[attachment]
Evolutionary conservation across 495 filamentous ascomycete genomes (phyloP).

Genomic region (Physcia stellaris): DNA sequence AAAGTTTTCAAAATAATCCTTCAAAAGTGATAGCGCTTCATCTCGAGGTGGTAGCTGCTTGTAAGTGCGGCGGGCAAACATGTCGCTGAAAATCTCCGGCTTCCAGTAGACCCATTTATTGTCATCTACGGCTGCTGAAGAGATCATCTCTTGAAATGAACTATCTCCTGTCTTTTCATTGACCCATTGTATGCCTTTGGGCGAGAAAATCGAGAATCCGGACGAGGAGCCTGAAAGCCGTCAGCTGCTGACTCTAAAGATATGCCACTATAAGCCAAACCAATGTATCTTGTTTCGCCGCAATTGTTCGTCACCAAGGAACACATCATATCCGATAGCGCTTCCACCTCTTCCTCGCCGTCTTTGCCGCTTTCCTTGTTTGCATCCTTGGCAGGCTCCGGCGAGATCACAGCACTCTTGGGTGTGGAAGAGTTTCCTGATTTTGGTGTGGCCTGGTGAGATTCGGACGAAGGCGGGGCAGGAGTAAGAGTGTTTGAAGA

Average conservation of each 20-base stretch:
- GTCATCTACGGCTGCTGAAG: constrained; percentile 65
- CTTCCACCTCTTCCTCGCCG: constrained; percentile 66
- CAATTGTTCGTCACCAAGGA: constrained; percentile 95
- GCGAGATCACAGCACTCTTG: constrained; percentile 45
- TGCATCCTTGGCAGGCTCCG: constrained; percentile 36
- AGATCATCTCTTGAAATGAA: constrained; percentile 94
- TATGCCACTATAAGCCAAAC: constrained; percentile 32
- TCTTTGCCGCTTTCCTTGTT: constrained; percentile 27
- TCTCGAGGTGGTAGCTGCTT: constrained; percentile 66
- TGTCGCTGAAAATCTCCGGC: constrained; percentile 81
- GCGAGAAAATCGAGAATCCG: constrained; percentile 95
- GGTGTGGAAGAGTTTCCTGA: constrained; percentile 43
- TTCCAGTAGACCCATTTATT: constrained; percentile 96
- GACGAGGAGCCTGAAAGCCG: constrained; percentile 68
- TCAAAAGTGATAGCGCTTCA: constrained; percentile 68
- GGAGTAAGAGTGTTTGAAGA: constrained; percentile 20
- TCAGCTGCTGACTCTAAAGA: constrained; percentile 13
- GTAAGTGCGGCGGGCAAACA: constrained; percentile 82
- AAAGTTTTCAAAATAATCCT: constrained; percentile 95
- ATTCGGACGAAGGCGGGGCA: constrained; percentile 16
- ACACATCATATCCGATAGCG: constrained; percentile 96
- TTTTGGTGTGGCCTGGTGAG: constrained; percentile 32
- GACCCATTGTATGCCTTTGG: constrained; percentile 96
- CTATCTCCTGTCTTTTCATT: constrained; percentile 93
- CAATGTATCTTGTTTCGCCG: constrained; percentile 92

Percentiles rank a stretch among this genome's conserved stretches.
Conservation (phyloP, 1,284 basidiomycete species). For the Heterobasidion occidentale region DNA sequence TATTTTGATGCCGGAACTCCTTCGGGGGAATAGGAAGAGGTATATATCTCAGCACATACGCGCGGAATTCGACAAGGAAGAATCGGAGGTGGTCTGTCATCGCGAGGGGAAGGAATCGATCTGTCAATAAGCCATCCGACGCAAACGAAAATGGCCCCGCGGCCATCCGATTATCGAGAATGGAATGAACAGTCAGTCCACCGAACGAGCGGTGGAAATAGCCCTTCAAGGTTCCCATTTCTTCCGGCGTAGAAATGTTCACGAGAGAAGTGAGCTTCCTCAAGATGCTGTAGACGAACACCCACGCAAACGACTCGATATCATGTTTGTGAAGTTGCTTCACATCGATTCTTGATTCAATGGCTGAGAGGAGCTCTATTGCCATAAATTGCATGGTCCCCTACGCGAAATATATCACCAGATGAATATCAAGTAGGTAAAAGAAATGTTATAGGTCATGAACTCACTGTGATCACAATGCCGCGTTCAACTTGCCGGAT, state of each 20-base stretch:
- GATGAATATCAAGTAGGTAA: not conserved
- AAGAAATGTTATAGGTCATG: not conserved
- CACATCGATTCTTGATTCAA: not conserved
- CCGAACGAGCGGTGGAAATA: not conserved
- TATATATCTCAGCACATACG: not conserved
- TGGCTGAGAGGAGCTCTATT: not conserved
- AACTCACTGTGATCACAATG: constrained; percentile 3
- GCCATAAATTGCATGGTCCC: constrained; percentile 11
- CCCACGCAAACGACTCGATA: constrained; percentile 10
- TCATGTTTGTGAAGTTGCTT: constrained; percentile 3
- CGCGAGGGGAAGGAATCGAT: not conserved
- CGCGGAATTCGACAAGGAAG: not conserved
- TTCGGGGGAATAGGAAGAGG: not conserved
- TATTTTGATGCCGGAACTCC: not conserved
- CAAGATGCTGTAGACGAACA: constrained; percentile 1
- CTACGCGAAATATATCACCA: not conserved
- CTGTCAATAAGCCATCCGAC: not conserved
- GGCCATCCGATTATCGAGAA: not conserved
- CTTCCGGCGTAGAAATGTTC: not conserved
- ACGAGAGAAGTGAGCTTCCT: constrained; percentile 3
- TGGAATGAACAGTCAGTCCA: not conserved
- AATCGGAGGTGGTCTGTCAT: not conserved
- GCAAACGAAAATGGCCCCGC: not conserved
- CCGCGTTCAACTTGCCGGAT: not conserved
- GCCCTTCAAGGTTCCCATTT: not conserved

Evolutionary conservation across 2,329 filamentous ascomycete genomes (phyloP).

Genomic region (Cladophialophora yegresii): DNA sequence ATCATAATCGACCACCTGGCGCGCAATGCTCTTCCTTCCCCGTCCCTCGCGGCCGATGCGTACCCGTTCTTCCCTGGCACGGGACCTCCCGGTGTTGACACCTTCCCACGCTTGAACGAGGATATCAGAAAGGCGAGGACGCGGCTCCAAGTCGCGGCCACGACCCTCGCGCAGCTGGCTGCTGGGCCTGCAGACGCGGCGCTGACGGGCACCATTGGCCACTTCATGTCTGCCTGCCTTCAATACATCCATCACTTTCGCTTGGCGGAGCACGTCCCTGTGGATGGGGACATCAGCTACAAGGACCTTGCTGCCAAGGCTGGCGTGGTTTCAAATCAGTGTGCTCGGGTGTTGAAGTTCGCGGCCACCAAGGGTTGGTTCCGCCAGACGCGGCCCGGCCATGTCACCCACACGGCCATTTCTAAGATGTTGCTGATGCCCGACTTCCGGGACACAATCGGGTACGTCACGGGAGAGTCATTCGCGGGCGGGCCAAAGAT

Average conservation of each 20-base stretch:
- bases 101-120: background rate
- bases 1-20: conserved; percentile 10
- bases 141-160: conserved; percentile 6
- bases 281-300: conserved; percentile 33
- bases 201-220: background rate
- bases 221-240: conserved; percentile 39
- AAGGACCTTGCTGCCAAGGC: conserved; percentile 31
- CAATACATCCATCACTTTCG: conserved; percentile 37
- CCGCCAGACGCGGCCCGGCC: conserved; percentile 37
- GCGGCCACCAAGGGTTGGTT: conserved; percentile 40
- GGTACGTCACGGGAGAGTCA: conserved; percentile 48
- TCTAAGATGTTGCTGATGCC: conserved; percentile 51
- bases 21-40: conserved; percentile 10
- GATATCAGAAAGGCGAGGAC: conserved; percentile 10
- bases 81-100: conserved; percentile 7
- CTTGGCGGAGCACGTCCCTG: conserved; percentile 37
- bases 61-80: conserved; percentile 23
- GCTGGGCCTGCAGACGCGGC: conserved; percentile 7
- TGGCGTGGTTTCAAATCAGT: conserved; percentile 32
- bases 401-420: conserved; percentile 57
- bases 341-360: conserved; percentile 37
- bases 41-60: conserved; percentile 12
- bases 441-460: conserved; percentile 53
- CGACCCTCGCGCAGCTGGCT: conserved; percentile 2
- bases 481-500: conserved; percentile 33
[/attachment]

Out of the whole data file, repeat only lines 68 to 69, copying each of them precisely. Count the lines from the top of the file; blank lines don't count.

- GCGGCCACCAAGGGTTGGTT: conserved; percentile 40
- GGTACGTCACGGGAGAGTCA: conserved; percentile 48